Revisiting the Link between Maternal Employment and School-Aged Children Health Status in Developing Countries: An Instrumental Variable Approach
This study analyses the link between maternal employment and the health status of the child. Using data from Indonesia, it uses mothers' risk averse measures, households' recent flood and drought experience, and the interactions between risk measures and experience of recent natural disasters to explain endogenous maternal employment as proxied by mothers' working hours. Critical values based on Stock and Yogo (2002) suggest that these are strong instruments. Moreover, the Hausman test suggests that the Instrumental Variable method is preferred to the Ordinary Least Squares method. However, estimates across differing specifications consistently suggest insignificant effects of maternal employment on children's health status. However, a mother's education and her health knowledge are important for child's well-being. In contrast, school's lunch programs, sanitation, sports and health facilities are not significantly associated with child's well-being. The results emphasise the roles of family compared to schools, in particular the roles of mothers in improving their children's well-being. In addition, there still seems to be inequality in the well-being of children between in urban and rural areas. Finally, this study finds no significant evidence of the link between hiring a domestic assistant, outside food consumption and a child's well-being.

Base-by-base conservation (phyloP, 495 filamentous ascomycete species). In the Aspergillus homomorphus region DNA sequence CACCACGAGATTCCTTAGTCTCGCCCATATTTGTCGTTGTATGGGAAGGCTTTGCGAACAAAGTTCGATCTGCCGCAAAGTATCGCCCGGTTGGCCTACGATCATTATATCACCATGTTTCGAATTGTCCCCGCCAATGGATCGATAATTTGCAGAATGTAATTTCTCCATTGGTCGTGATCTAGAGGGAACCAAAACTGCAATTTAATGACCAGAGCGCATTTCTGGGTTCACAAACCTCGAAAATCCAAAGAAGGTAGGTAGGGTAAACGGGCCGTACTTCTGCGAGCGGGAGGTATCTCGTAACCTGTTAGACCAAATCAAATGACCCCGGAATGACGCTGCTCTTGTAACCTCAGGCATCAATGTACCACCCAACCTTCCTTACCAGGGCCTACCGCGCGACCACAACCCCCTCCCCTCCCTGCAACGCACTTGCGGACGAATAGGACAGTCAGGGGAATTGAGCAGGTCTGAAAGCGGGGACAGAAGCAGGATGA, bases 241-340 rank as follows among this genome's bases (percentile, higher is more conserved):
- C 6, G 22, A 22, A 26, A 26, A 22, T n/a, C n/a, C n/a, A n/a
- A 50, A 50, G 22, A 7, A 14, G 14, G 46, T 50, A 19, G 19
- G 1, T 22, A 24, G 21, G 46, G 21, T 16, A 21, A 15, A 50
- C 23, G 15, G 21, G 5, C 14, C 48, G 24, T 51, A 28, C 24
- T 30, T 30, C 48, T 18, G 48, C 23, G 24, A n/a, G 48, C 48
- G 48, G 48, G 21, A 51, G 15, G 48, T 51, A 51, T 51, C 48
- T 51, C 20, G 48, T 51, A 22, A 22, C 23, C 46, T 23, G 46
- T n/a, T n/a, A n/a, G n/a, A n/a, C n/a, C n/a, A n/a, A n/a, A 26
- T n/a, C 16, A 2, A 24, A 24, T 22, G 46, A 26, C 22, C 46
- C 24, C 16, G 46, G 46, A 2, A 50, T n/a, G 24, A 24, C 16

|Date of creation:||Apr 2011|
|Date of revision:|
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